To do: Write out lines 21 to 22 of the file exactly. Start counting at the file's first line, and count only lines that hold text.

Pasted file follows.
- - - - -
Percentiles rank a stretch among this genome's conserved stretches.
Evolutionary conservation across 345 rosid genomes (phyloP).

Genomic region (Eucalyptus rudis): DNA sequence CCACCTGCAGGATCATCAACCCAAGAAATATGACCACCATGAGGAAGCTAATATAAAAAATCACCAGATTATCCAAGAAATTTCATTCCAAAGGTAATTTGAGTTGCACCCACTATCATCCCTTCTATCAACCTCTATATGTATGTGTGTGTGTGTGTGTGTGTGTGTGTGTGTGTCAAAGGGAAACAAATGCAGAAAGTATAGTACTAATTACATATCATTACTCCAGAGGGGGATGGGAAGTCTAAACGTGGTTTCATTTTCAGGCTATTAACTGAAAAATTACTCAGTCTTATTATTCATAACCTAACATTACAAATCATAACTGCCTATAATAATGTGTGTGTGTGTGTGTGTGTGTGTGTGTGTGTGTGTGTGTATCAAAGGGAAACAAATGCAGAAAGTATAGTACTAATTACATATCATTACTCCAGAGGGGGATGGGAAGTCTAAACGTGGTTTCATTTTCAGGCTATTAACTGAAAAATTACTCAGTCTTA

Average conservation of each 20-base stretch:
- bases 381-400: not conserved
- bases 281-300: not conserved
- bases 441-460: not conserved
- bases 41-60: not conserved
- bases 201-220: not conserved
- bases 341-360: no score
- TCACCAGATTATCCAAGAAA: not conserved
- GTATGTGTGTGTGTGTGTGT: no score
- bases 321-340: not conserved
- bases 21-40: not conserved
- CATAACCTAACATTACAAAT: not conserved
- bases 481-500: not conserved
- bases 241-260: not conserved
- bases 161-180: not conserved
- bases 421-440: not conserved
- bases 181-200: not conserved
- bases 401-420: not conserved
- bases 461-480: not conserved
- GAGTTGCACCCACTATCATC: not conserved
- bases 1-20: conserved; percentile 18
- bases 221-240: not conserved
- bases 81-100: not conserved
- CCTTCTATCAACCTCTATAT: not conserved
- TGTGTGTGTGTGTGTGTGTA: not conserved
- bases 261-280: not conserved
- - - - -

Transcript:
- bases 401-420: not conserved
- bases 461-480: not conserved